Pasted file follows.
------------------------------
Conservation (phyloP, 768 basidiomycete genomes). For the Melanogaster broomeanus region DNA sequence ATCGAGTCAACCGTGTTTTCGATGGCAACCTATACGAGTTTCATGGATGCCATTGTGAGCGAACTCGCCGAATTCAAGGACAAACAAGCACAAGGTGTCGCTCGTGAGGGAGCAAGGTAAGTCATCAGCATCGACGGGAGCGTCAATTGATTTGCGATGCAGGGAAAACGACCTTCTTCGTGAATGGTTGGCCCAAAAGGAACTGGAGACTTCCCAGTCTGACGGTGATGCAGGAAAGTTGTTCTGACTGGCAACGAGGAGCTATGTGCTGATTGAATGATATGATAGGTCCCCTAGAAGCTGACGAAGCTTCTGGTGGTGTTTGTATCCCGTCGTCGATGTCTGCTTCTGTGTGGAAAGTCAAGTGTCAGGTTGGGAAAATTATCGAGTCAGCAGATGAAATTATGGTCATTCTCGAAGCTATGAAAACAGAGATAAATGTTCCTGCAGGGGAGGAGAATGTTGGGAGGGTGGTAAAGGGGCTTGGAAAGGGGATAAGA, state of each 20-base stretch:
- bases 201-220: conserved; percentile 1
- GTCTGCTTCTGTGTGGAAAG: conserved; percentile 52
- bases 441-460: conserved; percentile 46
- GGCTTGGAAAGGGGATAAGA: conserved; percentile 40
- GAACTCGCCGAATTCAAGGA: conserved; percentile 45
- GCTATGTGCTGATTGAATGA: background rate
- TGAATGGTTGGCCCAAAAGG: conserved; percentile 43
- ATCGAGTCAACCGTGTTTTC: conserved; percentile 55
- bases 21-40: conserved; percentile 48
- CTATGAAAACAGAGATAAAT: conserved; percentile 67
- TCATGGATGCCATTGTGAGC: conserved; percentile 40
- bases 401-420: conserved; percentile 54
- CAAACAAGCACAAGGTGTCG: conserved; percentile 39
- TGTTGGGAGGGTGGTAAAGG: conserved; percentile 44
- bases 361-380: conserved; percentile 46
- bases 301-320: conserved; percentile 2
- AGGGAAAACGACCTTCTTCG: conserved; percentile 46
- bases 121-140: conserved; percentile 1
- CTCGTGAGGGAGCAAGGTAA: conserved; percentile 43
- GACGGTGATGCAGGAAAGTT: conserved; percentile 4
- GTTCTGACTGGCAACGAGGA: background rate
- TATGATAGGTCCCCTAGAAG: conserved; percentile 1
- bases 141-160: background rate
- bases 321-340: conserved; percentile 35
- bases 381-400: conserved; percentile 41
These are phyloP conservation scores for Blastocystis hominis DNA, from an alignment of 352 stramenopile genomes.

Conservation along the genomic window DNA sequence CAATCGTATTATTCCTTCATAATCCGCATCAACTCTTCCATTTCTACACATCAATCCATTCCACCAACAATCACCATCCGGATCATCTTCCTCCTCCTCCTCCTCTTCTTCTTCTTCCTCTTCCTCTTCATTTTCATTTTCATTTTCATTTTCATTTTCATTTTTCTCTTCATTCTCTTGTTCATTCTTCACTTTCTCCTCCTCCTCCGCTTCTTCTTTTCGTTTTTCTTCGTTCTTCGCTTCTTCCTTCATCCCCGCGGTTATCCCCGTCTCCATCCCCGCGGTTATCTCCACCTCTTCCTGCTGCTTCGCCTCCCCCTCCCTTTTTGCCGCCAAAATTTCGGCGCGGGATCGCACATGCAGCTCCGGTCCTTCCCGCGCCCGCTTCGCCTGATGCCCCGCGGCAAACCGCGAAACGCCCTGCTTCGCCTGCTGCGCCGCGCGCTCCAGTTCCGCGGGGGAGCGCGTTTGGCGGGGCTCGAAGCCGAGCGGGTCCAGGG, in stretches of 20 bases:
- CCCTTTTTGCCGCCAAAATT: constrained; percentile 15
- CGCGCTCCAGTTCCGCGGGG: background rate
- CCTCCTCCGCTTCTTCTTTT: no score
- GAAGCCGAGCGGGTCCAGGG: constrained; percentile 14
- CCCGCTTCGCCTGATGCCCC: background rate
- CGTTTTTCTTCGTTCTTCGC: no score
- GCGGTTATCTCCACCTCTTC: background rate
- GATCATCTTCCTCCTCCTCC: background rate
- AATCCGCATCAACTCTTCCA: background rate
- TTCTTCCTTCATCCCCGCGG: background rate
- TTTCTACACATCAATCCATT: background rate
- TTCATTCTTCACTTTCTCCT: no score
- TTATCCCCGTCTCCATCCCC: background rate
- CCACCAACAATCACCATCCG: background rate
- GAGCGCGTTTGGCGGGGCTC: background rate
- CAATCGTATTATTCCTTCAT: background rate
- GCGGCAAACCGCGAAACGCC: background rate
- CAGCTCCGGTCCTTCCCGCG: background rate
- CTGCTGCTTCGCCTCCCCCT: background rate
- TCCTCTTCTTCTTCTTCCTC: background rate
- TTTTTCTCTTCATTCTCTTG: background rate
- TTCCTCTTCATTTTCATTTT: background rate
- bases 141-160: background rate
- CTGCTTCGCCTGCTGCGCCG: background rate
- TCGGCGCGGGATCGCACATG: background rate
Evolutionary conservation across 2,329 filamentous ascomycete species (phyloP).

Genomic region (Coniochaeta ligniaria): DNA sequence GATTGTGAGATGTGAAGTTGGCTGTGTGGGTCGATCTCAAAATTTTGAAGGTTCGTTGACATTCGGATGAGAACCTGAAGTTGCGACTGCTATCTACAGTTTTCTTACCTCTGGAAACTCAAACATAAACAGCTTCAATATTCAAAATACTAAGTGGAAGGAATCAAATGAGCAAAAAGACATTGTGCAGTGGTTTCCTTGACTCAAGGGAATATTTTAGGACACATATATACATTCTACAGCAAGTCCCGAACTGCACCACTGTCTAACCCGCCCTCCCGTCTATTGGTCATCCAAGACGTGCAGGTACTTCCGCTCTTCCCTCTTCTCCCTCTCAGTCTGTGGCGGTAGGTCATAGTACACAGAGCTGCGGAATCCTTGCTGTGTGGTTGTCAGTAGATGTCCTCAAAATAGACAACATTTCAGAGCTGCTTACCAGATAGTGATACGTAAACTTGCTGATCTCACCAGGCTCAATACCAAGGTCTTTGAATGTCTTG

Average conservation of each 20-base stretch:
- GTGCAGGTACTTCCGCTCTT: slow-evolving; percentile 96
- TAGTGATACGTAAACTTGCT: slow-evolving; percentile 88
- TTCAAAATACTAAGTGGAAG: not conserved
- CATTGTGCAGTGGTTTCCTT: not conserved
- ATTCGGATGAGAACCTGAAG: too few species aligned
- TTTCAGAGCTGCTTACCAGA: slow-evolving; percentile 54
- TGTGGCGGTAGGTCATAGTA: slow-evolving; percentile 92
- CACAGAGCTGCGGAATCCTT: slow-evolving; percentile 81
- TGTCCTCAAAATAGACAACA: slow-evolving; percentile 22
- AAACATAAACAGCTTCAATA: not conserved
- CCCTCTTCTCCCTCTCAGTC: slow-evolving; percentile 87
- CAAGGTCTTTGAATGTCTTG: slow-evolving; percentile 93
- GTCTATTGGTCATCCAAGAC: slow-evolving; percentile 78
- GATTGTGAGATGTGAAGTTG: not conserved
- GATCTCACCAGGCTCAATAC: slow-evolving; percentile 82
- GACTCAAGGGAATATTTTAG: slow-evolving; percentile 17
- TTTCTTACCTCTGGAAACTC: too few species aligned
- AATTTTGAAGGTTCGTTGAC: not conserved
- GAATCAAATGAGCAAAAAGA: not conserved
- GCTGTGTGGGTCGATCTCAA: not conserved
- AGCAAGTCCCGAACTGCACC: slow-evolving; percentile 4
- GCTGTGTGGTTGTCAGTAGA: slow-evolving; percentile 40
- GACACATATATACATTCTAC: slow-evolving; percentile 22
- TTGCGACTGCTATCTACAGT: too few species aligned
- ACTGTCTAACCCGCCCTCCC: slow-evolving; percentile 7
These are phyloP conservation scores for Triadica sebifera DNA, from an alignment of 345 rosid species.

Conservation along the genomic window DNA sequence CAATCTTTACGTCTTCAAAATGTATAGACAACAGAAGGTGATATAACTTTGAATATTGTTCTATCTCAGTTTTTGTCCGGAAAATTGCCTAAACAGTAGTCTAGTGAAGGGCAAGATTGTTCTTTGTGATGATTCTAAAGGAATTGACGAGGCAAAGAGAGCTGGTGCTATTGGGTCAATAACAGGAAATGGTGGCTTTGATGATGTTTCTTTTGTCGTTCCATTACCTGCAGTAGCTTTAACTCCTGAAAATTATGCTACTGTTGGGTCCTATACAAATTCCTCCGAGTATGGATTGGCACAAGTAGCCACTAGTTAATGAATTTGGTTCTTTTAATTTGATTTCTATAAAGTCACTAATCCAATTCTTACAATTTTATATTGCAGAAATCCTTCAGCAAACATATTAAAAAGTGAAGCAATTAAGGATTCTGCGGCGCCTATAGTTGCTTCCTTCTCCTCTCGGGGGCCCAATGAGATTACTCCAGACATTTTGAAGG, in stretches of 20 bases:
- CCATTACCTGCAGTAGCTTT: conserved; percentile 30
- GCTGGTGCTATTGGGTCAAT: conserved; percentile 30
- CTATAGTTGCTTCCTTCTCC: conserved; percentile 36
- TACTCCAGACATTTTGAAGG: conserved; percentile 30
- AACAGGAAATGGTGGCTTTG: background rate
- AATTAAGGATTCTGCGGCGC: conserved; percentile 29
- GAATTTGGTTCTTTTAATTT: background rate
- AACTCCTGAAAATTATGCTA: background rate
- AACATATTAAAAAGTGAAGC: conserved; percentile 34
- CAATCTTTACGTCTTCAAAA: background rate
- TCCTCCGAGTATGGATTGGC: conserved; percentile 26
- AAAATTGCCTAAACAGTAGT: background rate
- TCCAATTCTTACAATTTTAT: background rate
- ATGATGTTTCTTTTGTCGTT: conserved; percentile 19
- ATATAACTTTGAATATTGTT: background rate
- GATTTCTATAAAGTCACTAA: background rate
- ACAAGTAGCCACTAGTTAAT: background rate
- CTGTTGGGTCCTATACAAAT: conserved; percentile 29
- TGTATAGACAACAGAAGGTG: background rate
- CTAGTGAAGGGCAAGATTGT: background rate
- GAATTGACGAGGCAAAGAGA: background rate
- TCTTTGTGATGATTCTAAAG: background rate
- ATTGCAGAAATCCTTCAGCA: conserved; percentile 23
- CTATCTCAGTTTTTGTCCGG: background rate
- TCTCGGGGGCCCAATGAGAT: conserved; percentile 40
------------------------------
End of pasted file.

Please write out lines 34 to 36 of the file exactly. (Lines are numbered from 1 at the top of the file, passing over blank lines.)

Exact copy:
- CGTTTTTCTTCGTTCTTCGC: no score
- GCGGTTATCTCCACCTCTTC: background rate
- GATCATCTTCCTCCTCCTCC: background rate